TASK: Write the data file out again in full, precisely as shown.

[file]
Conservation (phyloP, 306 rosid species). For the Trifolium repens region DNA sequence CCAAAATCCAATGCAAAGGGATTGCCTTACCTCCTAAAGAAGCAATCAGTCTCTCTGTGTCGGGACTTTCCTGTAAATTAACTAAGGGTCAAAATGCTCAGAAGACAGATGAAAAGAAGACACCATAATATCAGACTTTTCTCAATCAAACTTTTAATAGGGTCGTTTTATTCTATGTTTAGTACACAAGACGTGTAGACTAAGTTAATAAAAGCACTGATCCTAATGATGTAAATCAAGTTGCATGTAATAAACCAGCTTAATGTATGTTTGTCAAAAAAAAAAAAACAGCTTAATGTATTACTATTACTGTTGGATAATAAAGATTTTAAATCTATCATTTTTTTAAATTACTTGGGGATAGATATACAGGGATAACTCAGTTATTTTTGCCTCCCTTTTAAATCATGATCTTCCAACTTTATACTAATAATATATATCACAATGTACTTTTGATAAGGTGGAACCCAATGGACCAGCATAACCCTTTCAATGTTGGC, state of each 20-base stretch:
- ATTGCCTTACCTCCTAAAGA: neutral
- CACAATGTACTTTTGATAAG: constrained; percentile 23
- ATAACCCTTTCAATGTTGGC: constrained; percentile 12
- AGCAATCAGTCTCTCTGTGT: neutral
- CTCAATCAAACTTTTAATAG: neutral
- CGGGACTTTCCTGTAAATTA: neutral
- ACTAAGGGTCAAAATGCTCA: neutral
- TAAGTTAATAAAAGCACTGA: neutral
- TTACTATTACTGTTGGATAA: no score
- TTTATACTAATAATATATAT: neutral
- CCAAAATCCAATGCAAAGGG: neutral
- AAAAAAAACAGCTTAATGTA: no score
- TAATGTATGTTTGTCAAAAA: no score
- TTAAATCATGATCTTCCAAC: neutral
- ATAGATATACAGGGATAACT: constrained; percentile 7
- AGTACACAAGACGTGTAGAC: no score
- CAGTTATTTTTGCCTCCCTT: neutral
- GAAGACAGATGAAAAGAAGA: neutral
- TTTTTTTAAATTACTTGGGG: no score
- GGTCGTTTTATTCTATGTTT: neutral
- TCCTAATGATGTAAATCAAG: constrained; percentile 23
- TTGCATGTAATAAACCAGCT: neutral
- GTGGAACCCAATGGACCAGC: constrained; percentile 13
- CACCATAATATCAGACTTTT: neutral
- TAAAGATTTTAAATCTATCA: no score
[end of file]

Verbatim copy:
Conservation (phyloP, 306 rosid species). For the Trifolium repens region DNA sequence CCAAAATCCAATGCAAAGGGATTGCCTTACCTCCTAAAGAAGCAATCAGTCTCTCTGTGTCGGGACTTTCCTGTAAATTAACTAAGGGTCAAAATGCTCAGAAGACAGATGAAAAGAAGACACCATAATATCAGACTTTTCTCAATCAAACTTTTAATAGGGTCGTTTTATTCTATGTTTAGTACACAAGACGTGTAGACTAAGTTAATAAAAGCACTGATCCTAATGATGTAAATCAAGTTGCATGTAATAAACCAGCTTAATGTATGTTTGTCAAAAAAAAAAAAACAGCTTAATGTATTACTATTACTGTTGGATAATAAAGATTTTAAATCTATCATTTTTTTAAATTACTTGGGGATAGATATACAGGGATAACTCAGTTATTTTTGCCTCCCTTTTAAATCATGATCTTCCAACTTTATACTAATAATATATATCACAATGTACTTTTGATAAGGTGGAACCCAATGGACCAGCATAACCCTTTCAATGTTGGC, state of each 20-base stretch:
- ATTGCCTTACCTCCTAAAGA: neutral
- CACAATGTACTTTTGATAAG: constrained; percentile 23
- ATAACCCTTTCAATGTTGGC: constrained; percentile 12
- AGCAATCAGTCTCTCTGTGT: neutral
- CTCAATCAAACTTTTAATAG: neutral
- CGGGACTTTCCTGTAAATTA: neutral
- ACTAAGGGTCAAAATGCTCA: neutral
- TAAGTTAATAAAAGCACTGA: neutral
- TTACTATTACTGTTGGATAA: no score
- TTTATACTAATAATATATAT: neutral
- CCAAAATCCAATGCAAAGGG: neutral
- AAAAAAAACAGCTTAATGTA: no score
- TAATGTATGTTTGTCAAAAA: no score
- TTAAATCATGATCTTCCAAC: neutral
- ATAGATATACAGGGATAACT: constrained; percentile 7
- AGTACACAAGACGTGTAGAC: no score
- CAGTTATTTTTGCCTCCCTT: neutral
- GAAGACAGATGAAAAGAAGA: neutral
- TTTTTTTAAATTACTTGGGG: no score
- GGTCGTTTTATTCTATGTTT: neutral
- TCCTAATGATGTAAATCAAG: constrained; percentile 23
- TTGCATGTAATAAACCAGCT: neutral
- GTGGAACCCAATGGACCAGC: constrained; percentile 13
- CACCATAATATCAGACTTTT: neutral
- TAAAGATTTTAAATCTATCA: no score